Financial technology, or FinTech, applies technological innovations ‒ such as software, mobile devices, data networks and accurate analytics ‒ within the financial services industry. These innovations address the challenges that have faced financial institutions for years. Fueled by massive funding, FinTech companies have increased dramatically in number – from about 1000 in 2005 to over 8000 in 2016. These companies have introduced improvements that decrease the likelihood of human error, minimize audit risks, reduce economic crime or fraud, enhance management visibility and improve tax compliance.
We have compiled a list of 12 pioneering Fintech companies that have revolutionized the financial services industry with unique innovations. Here they are (in alphabetical order):
1. BioCatch – Founded in 2011 by engineers in neural science research, machine learning, and cybersecurity, Biocatch uses behavioral biometrics to provide authentication and malware detection solutions for web and mobile banking applications. The BioCatch platform develops behavioral biometric profiles of online users to recognize a wide range of human and non-human cybersecurity threats. The Tel Aviv- and New York-based company monitors more than 5 billion transactions per month for banks spanning the globe and won the Global Fintech Award at the 2016 MAS’ Singapore Fintech Festival.
2. BlueVine – BlueVine is an online provider of working capital financing to small and medium-sized businesses in a wide range of industries. As an alternative lender, BlueVine offers a factoring credit line of $20,000 to $2 million and provides an online, cloud-based invoice factoring service. Launched in 2014 by Eyal Lifshitz, Nir Klar and Moti Shatner, the company reportedly funded nearly $200 million in working capital in 2016. A winner of Innovation Project 2016 in the Best Small Business category, BlueVine is backed by leading venture capital firms and is based in Redwood City, CA.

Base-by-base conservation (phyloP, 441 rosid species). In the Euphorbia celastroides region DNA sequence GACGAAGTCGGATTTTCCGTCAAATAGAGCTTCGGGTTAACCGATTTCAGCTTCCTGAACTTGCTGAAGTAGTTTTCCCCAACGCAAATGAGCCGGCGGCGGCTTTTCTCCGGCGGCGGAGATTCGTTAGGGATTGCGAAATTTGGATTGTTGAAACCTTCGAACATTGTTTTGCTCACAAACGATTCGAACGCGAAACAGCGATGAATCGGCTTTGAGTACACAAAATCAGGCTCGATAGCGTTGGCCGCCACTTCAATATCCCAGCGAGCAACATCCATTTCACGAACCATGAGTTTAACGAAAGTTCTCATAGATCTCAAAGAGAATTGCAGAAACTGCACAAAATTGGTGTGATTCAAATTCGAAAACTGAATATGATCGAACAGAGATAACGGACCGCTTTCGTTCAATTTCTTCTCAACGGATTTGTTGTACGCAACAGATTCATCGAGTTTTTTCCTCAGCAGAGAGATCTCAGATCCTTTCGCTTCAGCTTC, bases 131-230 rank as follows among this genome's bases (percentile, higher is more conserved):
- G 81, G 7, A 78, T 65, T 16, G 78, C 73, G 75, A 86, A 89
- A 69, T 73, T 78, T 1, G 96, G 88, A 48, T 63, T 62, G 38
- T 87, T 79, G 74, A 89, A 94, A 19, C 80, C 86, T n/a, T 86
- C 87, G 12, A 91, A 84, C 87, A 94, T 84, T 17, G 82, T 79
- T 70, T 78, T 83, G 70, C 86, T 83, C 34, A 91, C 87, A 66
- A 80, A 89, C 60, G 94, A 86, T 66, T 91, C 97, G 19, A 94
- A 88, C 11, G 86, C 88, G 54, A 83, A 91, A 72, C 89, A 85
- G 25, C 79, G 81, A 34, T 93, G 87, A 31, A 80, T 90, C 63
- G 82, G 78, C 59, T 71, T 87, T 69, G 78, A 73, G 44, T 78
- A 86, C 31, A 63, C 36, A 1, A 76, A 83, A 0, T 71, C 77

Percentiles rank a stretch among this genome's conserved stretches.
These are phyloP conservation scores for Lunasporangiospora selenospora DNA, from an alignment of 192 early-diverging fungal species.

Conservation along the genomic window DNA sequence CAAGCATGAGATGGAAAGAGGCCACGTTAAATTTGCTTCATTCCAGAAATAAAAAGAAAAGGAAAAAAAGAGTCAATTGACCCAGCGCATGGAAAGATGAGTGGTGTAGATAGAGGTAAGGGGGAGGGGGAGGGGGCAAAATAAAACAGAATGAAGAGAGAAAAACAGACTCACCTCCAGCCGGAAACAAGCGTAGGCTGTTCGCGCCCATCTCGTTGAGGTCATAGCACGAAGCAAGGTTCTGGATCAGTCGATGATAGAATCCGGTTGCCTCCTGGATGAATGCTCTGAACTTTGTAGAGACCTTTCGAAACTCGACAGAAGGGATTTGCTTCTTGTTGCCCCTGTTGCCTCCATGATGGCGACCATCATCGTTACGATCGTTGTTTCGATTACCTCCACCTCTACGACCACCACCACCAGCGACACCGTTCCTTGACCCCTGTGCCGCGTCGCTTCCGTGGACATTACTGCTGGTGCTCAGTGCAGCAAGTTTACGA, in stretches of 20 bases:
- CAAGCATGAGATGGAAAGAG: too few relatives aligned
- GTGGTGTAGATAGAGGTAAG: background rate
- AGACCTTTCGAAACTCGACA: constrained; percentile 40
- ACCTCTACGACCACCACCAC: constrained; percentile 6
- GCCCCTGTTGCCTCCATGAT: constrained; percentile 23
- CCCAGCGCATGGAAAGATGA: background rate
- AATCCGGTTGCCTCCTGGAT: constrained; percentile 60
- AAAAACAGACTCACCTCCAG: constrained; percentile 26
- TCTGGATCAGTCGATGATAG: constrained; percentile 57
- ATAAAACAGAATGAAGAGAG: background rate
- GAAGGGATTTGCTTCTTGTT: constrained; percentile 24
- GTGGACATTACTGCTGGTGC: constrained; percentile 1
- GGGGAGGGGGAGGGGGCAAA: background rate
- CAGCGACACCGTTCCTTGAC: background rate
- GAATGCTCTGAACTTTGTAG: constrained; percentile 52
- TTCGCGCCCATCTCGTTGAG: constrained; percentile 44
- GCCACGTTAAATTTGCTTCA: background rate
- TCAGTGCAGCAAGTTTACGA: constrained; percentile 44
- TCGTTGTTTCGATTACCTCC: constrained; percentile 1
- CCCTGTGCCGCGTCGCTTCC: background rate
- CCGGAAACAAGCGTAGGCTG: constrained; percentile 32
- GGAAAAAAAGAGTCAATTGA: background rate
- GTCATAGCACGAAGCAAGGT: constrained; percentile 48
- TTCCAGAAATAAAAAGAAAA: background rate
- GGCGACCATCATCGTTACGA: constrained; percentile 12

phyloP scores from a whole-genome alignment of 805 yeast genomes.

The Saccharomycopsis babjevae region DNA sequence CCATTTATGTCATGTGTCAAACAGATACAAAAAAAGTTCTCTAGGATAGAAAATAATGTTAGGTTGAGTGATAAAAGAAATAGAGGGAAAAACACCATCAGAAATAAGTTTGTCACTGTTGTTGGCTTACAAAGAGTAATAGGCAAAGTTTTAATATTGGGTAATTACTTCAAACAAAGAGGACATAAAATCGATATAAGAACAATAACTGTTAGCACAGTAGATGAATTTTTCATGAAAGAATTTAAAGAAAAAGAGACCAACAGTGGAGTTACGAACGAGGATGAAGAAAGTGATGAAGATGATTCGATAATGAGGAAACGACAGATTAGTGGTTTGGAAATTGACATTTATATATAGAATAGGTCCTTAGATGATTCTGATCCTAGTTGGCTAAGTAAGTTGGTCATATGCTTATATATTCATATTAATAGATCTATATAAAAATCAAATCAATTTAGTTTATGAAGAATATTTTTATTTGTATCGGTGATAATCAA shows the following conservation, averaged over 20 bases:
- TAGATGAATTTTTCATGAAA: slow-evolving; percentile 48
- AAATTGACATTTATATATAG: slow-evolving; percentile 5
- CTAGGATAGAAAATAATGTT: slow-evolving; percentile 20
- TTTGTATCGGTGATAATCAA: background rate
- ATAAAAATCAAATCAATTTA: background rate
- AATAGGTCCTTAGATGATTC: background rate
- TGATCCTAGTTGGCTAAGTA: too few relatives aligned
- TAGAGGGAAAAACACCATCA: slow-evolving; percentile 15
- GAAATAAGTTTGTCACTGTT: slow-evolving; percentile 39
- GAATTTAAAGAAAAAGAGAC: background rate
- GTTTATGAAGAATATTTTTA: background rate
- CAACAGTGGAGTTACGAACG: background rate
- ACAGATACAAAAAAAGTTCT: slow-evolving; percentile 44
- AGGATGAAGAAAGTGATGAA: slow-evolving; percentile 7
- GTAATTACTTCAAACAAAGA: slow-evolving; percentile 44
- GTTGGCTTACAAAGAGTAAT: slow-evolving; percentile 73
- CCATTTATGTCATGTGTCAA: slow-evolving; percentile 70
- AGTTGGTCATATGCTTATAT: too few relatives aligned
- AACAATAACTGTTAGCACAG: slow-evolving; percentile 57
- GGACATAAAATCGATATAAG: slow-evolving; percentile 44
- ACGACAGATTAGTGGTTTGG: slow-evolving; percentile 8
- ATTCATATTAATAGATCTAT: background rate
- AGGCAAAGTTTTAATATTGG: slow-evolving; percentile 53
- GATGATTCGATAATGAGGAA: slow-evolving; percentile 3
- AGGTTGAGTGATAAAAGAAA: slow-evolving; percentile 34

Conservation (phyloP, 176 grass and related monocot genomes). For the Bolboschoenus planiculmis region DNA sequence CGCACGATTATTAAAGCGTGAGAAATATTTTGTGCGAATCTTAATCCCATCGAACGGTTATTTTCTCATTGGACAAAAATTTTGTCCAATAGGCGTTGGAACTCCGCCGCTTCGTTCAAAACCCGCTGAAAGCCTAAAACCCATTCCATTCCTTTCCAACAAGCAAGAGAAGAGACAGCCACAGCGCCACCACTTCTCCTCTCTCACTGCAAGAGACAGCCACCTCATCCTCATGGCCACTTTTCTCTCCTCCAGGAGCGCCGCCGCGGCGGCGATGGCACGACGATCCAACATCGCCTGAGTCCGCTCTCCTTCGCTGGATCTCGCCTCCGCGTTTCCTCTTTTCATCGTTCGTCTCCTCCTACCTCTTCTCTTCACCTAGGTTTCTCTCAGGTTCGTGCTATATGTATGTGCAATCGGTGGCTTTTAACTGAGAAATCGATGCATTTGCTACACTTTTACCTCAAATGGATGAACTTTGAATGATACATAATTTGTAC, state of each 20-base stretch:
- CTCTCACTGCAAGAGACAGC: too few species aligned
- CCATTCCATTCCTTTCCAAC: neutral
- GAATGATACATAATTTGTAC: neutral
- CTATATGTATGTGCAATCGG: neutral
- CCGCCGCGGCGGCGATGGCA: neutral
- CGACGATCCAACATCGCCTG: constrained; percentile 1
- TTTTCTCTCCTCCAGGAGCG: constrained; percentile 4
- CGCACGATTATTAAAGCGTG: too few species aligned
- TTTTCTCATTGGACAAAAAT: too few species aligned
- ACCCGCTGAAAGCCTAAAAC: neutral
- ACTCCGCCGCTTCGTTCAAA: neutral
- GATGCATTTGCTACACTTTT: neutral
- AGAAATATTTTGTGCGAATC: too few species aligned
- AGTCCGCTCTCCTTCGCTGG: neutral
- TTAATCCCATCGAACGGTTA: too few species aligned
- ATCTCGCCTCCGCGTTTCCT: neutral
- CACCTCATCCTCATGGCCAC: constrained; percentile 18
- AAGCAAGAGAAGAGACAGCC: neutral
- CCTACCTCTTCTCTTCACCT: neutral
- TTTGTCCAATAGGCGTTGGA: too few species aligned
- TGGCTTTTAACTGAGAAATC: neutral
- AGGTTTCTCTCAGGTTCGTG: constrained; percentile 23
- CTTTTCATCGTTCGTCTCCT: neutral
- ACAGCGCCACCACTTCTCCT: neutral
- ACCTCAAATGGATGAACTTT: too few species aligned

3. Dopay – Dopay is a cloud-based payroll platform that allows employers to pay people who don’t have a bank account (two billion people worldwide according to the startup) without having to deal in cash. Founded by Dutch serial entrepreneur Frans van Eersel in 2013, the automated platform simplifies payroll processes for finance departments, such as calculating salaries, emailing payroll slips and submitting government forms. Employees can get their salary paid into a Dopay account, which comes with a pre-paid Visa card to use at ATMs, in-store or online, as well as an app for managing their finances on their phone. The company raised $2.4M (£1.8M) in a pre-series A funding round led by Techstars Ventures and Force Over Mass Capital in January 2016.
4. DueDil – Duedil compiles information on private companies to help businesses do their due diligence (hence the name) in order to find opportunities and evaluate risk. The UK-based platform pulls together data from thousands of sources including company websites, financial filings, news reports, registry data, trademarks, and country court judgments. This information is then searchable by company and presented in a user-friendly online interface. Since 2011, DueDil has raised nearly $30M (£20.6M) from investors including Oak Investment Partners, Passion Capital and Notion Capital, and have landed key customers such as Royal Mail, Stripe and Kuoni.
5. Lemonade – Founded by Israeli executives formerly with Fiverr and Powermat, Lemonade offers a new way for New Yorkers to buy homeowner’s and renter’s insurance. The online and mobile platform uses bots and machine learning to deliver customized insurance packages and handle claims. Started in December 2015 with a $13M investment, Lemonade raised an additional $34M in December 2016 and plans expansion to other US states. Lemonade won Best New Startup of the Year at the 2017 Geek Awards.